Coronavirus: SA ‘Planning’ to Relocate Crowded Townships

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Alexandra Township
A general view shows Alexandra Township, an informal settlement for thousands of South Africans who lack the means to acquire property, located near the upper-class suburb of Sandton in Johannesburg, South Africa July 28, 2016. Picture taken July 28, 2016. REUTERS/Siphiwe Sibeko

The South African government is planning to decrease the headcount in 29 critically overcrowded informal settlements across Gauteng, KwaZulu-Natal, the Western Cape and Eastern Cape as COVID-19 continues to spread.

The Sunday Times reported that the plan is at an “advanced stage”.

The elderly, disabled and shack dwellers will likely be the first to be evacuated and housed in emergency accommodation, the department has said.

The National Coronavirus Command Council decided to enforce a 21-day nation-wide lockdown with effect from midnight Thursday 26 March 2020, until midnight on Thursday 16 April 2020.

In a televised address to the nation, President Cyril Ramaphosa announced that the lockdown is necessary in order to save lives in light of the Coronavirus.

During a media briefing on March 24, Human Settlements, Water and Sanitation Minister Lindiwe Sisulu announced that, in order to counter the effects of the lockdown on South Africa’s roughly 1.4 million informal households, a process of ‘de-densification’ would be initiated.

The government has had decades to raise these communities up to the minimum levels dictated by the National Housing Code, so Sisulu’s address caused an uproar. It also created further questions about how the lockdown would impact on the country’s most marginalised populations, and how the spread of COVID-19 could possibly be stemmed in overcrowded communities that lack even basic sanitation.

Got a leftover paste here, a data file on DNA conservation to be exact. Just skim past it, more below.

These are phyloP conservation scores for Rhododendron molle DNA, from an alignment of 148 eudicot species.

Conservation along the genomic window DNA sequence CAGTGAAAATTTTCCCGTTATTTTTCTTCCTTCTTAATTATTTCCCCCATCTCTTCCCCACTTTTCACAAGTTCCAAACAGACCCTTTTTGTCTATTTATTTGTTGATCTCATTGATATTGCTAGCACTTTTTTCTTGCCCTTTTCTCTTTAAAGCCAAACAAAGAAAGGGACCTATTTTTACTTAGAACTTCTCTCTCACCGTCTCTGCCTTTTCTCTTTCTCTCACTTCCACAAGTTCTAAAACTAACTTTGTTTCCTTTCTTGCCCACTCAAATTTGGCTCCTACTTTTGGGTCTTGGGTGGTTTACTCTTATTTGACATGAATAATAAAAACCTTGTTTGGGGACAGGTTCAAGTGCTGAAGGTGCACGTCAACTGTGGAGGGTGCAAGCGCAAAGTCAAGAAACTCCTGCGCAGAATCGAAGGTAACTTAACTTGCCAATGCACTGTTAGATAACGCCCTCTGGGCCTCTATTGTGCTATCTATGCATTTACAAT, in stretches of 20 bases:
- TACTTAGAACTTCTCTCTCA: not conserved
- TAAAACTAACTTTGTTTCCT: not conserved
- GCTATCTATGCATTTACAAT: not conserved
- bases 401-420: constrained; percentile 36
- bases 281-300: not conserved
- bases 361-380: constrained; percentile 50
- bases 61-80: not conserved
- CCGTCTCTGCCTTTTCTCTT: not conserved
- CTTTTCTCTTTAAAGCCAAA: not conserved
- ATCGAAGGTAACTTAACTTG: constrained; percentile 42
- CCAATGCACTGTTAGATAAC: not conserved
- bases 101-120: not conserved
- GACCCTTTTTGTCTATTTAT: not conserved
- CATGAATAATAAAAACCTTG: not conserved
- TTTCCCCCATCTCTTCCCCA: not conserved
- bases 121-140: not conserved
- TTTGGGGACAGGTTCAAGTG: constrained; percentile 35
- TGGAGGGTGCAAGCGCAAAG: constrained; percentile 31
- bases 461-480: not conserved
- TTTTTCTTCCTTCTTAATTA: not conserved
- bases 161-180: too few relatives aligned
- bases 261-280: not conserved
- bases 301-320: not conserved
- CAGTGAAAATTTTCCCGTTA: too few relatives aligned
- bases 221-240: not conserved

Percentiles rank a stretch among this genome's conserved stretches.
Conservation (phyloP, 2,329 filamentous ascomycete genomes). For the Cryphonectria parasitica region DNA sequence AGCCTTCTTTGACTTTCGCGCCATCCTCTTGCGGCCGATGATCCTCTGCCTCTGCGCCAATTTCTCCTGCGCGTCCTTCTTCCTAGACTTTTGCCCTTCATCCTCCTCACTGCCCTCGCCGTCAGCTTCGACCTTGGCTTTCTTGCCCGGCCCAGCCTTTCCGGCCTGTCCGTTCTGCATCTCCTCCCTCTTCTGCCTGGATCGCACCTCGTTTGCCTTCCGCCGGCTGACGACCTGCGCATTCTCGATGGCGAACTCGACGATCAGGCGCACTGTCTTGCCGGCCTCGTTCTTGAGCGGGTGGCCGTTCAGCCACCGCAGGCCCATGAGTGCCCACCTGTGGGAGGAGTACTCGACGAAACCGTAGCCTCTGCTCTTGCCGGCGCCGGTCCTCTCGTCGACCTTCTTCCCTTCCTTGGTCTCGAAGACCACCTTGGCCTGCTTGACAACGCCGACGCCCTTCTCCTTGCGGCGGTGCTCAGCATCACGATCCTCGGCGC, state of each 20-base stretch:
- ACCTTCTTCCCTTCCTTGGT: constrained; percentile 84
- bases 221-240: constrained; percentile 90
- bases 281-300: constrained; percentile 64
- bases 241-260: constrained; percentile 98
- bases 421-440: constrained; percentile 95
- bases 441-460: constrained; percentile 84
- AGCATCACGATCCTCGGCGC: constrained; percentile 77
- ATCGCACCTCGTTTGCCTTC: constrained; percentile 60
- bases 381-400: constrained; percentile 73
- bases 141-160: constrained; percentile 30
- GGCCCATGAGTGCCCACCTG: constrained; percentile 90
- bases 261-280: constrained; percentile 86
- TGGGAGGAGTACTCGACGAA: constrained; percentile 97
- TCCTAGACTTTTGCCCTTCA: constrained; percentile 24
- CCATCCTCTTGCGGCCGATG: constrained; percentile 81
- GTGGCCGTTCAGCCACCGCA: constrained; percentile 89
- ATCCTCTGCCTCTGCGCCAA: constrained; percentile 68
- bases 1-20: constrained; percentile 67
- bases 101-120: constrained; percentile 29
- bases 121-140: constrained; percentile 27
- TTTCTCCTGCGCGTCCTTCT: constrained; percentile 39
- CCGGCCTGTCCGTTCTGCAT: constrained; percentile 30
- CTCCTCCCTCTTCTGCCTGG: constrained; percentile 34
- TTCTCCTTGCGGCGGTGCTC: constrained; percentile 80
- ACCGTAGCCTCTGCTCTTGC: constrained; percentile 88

For more read: ‘De-densifying’ and ‘decanting’ — how the government hopes to contain Covid-19 in informal settlements

Sisulu appeared to acknowledge that the historic nationwide lockdown, announced by President Cyril Ramaphosa on Monday, will have major implications on the lives of every South African, but none more so than the poor.

The national department was hesitant to give much detail due to the “sensitivity” of the relocations, but the affected provinces confirmed details of the plan.

Western Cape human settlements MEC Tertius Simmers told the Sunday Times that the settlements in Dunoon and Philippi in Cape Town would be the first port of call.

In KwaZulu-Natal, the settlements in focus are Kennedy Road and Amaoti in Durban.

“The focus would be on freeing up some space by removing existing units, be they shacks or standing houses. It is estimated that a quarter of residents in each settlement may need to relocate,” said KwaZulu-Natal human settlements spokesperson Mbulelo Baloyi.

Eastern Cape spokesperson Masiza Mazizi said the provincial department has identified 21 settlements for evacuation. Plans include moving 2,000 people from the settlement of Duncan Village in East London, home to as many as 100,000 people.